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updated: 4/16/2014 11:13 PM

Bulls draw Wizards to open playoffs

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  • The Bobcats' Al Jefferson strips the ball from the Bulls' Joakim Noah during the second half of Wednesday night's regular-season finale. The Bulls finished 48-34 with the loss.

      The Bobcats' Al Jefferson strips the ball from the Bulls' Joakim Noah during the second half of Wednesday night's regular-season finale. The Bulls finished 48-34 with the loss.
    Associated Press

 
 

The Bulls will get three days off before opening the playoffs Sunday night against the Washington Wizards.

That should allow for plenty of time to accomplish this task: find Andres Nocioni.

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This will be a rematch of the memorable 2005 playoff series between the Bulls and Wizards. The Bulls lost that one in six games, but the result doesn't erase the memory of Nocioni's 25 points and 18 rebounds, with fans chanting his name, in Game 1. In a just world, Nocioni would present the game ball Sunday.

It's not going to happen, because Nocioni is playing in the Spanish League for Laboral Kutxa (and averaging 14.8 points). Maybe the Bulls game-night crew can work up a hologram.

This time, instead of Gilbert Arenas and Larry Hughes, the Bulls will be battling another young backcourt making its first trip to the playoffs -- John Wall and Bradley Beal. The '05 Wizards had a veteran up front in Antawn Jamison. The new Wizards have Marcin Gortat and Nene at center.

So there are some similarities. Bulls guard Kirk Hinrich saw heavy action in that series nine years ago.

After the Bulls finished the regular season with a 91-86 overtime loss at Charlotte, coach Tom Thibodeau provided some early thoughts on Washington.

"The speed of Wall and they have quality bigs up front. Beal's a terrific player, (Trevor) Ariza," he said. "They're tough. Their conference record is very good. They've been a good road team."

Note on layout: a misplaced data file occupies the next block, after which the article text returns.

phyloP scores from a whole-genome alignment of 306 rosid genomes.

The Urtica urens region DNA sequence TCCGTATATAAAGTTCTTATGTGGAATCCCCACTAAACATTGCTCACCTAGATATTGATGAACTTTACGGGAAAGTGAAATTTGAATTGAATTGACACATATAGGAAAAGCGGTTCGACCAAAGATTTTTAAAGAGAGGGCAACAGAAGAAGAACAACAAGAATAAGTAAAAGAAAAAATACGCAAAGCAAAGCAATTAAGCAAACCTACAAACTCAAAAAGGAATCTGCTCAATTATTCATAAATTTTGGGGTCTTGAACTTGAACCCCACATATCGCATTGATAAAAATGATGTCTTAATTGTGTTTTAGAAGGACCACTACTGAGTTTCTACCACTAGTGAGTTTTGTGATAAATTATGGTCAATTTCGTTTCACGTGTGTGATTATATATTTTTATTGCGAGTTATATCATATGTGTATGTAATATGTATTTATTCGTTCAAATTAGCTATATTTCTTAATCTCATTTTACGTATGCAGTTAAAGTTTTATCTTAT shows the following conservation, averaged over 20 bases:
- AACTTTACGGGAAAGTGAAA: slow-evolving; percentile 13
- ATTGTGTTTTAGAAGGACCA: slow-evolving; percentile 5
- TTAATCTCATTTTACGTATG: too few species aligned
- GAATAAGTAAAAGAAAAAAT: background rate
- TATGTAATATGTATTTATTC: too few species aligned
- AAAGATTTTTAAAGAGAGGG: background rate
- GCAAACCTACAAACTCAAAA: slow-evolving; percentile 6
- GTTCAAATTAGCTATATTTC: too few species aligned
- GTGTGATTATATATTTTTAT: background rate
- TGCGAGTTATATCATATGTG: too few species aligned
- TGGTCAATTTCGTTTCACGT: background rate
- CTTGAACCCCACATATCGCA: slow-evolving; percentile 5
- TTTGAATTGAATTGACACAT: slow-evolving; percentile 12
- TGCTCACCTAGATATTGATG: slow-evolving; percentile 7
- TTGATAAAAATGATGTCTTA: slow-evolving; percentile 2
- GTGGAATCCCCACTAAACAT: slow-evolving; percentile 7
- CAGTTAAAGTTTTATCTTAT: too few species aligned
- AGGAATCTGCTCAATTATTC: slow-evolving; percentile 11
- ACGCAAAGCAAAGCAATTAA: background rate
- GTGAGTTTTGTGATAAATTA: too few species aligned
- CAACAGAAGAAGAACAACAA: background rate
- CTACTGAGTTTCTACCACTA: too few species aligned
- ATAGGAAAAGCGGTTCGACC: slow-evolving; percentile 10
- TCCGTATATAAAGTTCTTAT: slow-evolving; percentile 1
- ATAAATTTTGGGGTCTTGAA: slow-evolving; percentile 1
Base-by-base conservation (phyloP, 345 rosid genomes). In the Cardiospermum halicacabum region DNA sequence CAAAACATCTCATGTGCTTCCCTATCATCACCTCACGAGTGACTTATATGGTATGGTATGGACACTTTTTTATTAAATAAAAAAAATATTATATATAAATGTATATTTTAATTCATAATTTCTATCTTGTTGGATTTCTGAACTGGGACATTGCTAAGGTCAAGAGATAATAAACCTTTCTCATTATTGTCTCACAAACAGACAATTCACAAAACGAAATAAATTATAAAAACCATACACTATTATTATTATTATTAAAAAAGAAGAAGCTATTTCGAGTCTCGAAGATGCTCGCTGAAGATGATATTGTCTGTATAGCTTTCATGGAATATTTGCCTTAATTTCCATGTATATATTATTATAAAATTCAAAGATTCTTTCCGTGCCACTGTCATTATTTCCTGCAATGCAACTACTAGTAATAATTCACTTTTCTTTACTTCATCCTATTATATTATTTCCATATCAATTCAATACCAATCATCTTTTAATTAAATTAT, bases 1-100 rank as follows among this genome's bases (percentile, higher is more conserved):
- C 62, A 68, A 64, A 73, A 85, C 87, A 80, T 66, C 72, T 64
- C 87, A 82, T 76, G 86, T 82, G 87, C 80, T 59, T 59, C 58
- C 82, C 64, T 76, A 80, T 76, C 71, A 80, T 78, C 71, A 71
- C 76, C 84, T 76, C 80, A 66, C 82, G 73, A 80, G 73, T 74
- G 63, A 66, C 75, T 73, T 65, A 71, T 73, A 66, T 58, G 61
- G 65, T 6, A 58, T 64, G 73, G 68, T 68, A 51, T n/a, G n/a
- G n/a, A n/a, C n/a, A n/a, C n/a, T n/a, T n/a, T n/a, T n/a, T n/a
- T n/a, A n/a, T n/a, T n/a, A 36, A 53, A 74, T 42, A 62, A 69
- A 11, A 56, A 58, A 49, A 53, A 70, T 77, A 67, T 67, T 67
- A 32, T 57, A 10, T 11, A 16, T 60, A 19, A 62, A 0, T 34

Washington is the only team in the Eastern Conference to post a winning record against the Bulls, but that doesn't mean much. The Wizards beat the Bulls twice in four days in January, while the Bulls blew out Washington on April 5.

The recent game doesn't have much meaning, either. The playoffs won't be so easy.

"It's the playoffs," Thibodeau said. "How well you know your opponent, how well you're playing, being as sharp as possible and knowing that most often these things come down to one or two possessions. Tonight's game was good preparation for that."

The Bulls (48-34) stayed true to their selves in the season finale, playing the regular rotation. Jimmy Butler logged 48 minutes Wednesday, while Joakim Noah and Mike Dunleavy played 42 minutes each.

D.J. Augustin led six players in double figures with 17 points. The Bulls shot just below 40 percent from the field and were outrebounded 53-44.

The Bulls led 80-77 with 2:27 left in the fourth quarter but went scoreless for the rest of regulation, and the Bobcats started overtime with a 10-1 run.

By losing, the Bulls clinched the No. 4 seed in the East. Then it was just a matter of waiting for the opponent to be settled. Brooklyn rested most of its starters and lost badly in Cleveland, while Washington cruised to a win at Boston. Those results moved the Wizards into the No. 5 spot and the Nets slid to No. 6. Brooklyn will face Toronto in the first round.

In theory, the Bulls could have gotten the No. 3 seed by beating Charlotte, because Toronto lost to New York on Wednesday. But the Raptors sat their starters in the fourth quarter, so maybe it would have been different if the Bulls had won, since the Toronto-New York game tipped off an hour later.

On paper, anyway, this is a pretty good draw for the Bulls. They'll play Washington, a less experienced playoff team, instead of a first-round rematch with Brooklyn, one of the hottest teams in the East late this season.

If the Bulls survive into the second round, they'd play the Indiana-Atlanta winner. Given a choice, the Bulls probably would prefer to see the slumping Pacers over the defending champion Miami Heat.

But the Bulls won't go anywhere if they don't play well.

"It's a tough time of the year," Thibodeau added. "There are things we did well, some things we've got to do a lot better. I think the important thing is this is what you work for -- 82 games, it's over.

"A lot of work went into it. Our players responded well, put us in a good position. We have a great opportunity. Now it's up to us to make the most of the opportunity that we have."

mmcgraw@dailyherald.com

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